It was these publications, several of which turned the world of classical physics on its head, that finally opened up the possibility of a university career for him after numerous disappointments and setbacks: after two years as a professor at the University of Zurich and one year in Prague, Einstein returned to his alma mater, ETH, as Professor of Theoretical Physics in 1912 at the age of 33. "Hallelujah!" wrote Einstein from Prague to his friend, ETH history professor Alfred Stern, when the long-awaited call from Zurich finally came.
Zurich’s contribution to the theory of relativity
"Grossmann, you have to help me or I’ll go mad." This is how Einstein is said to have greeted his erstwhile saviour from his student days when they met again for the first time after he arrived in Zurich. During his time in Bern and Prague, Einstein had already formulated the key physical concepts for his general theory of relativity. What he was missing was the right way to express it mathematically. In this critical moment, Einstein’s lack of interest in higher mathematics threatened to be his undoing. Thankfully, however, Grossmann - who was now Professor of Mathematics at ETH - was once again there to lend a hand to the desperate Einstein.
Over a period of nine months of extreme exertion and concentration, the two men produced a first draft of the general theory of relativity and gravitation, which was published in 1913 and was very similar to the final version. The equations that Einstein wrote down in his Zurich notebook were more or less correct, but he would only realise their full significance three years later, by which time he was already working as a professor in Berlin. In the end, he left ETH after only a year and a half as he was unable to resist the opportunity to work at the highly regarded Prussian Academy of Sciences. Even the generous offer of a double professorship at the University of Zurich and ETH Zurich in 1918 was not enough to tempt him back to Switzerland.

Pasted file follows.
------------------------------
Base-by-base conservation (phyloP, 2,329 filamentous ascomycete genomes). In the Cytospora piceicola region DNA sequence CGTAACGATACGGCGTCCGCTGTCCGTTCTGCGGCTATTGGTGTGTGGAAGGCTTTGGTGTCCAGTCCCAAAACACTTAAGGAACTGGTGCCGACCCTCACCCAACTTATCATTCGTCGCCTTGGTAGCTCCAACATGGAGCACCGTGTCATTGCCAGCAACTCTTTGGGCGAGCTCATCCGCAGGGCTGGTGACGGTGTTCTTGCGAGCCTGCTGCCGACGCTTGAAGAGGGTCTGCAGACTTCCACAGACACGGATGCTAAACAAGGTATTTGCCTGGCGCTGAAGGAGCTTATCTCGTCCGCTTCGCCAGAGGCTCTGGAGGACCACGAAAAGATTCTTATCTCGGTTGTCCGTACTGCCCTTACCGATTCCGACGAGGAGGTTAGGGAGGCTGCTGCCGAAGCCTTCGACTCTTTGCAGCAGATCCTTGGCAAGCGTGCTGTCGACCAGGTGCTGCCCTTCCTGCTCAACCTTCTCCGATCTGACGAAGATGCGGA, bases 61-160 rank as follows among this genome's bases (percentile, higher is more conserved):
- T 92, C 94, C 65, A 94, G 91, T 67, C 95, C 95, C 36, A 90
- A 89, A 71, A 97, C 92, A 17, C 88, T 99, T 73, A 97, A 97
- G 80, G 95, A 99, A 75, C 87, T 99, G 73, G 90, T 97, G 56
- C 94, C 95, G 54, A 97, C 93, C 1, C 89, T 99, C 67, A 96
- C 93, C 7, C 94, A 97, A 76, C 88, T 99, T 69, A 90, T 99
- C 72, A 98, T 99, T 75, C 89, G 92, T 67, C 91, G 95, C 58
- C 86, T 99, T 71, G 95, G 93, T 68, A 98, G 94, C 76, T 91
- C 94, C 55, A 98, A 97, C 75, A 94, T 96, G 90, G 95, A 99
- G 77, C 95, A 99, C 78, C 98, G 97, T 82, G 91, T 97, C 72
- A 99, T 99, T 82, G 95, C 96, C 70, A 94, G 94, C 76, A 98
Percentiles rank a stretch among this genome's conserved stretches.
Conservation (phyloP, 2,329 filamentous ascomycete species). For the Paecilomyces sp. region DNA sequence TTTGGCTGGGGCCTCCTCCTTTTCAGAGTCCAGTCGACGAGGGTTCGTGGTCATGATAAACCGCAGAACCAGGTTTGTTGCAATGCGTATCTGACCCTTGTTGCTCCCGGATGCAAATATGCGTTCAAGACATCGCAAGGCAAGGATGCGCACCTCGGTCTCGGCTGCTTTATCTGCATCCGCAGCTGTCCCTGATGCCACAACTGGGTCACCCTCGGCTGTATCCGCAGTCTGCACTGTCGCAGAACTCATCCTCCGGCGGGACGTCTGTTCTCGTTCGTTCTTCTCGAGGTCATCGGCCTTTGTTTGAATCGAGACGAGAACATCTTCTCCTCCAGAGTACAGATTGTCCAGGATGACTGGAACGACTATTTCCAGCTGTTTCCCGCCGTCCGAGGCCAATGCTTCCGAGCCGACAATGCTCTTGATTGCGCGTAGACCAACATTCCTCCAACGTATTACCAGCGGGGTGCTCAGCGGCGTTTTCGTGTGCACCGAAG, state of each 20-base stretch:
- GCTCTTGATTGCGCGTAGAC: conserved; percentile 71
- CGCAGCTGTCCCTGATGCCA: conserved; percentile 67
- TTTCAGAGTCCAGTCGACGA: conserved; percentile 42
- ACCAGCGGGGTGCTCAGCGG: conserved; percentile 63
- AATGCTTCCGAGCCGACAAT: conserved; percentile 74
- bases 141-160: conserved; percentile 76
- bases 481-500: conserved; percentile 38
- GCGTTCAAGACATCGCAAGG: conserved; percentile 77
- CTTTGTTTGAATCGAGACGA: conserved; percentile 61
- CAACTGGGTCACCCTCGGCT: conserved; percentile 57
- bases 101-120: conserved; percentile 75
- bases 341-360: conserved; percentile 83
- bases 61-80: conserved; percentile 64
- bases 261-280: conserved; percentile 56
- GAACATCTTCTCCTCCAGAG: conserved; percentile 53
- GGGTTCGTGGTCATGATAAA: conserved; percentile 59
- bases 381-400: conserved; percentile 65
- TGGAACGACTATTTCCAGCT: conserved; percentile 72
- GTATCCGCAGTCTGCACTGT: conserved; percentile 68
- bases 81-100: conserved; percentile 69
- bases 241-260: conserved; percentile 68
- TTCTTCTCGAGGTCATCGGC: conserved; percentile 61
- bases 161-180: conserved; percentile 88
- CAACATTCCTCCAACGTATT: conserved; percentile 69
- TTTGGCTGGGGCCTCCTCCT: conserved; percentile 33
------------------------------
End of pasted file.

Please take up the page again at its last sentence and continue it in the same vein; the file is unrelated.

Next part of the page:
GPS, lasers and solar cells
Albert Einstein died in April 1955 at the age of 76 in Princeton in the United States, where he had continued his research career from 1933 onwards. However, his revolutionary findings live on in our everyday lives and in scientific research. For example, it is hard to imagine a world without GPS today. It was Einstein who, in his general theory of relativity, anticipated that clocks run more slowly on board satellites than on Earth. If we didn’t take these time differences into account, location information would be out by several kilometres every day.
Furthermore, Einstein’s light-quantum hypothesis and his work on Planck’s theory of radiation set out key principles that would come to be crucial in the development of the now omnipresent laser technology and the generation of electricity using solar cells.
Einstein’s research lives on
"Today’s physics is inconceivable without Einstein. The general theory of relativity is central to our understanding of the world and of the cosmos," explains Lavinia Heisenberg, who is a professor at ETH’s Institute for Theoretical Physics. Further confirmation of Einstein’s theory has been obtained in recent years: firstly, through the discovery of evidence of gravitational waves, which opens up the possibility of new findings regarding the creation of the universe and its changes. Secondly, an international research team succeeded in making a black hole visible for the first time in the past year. Einstein predicted this phenomenon mathematically, although he did not personally believe in its existence.
Furthermore, cosmologists like Lavinia Heisenberg are still working today on questions that go back to Einstein: for example, scientists are still to clarify whether the theory of relativity also applies to the very small units found in quantum physics. And when it comes to research on the early universe and on black holes, Einstein’s theory leads to singularities which remain unresolved. "These problems will continue to occupy us for many years. Like Newton before him, Einstein isn’t going to drop off the radar any time soon," says Heisenberg. As it turns out, it proved really worthwhile for that mediocre student when he decided to give physics a try back in 1899. And not just for ETH.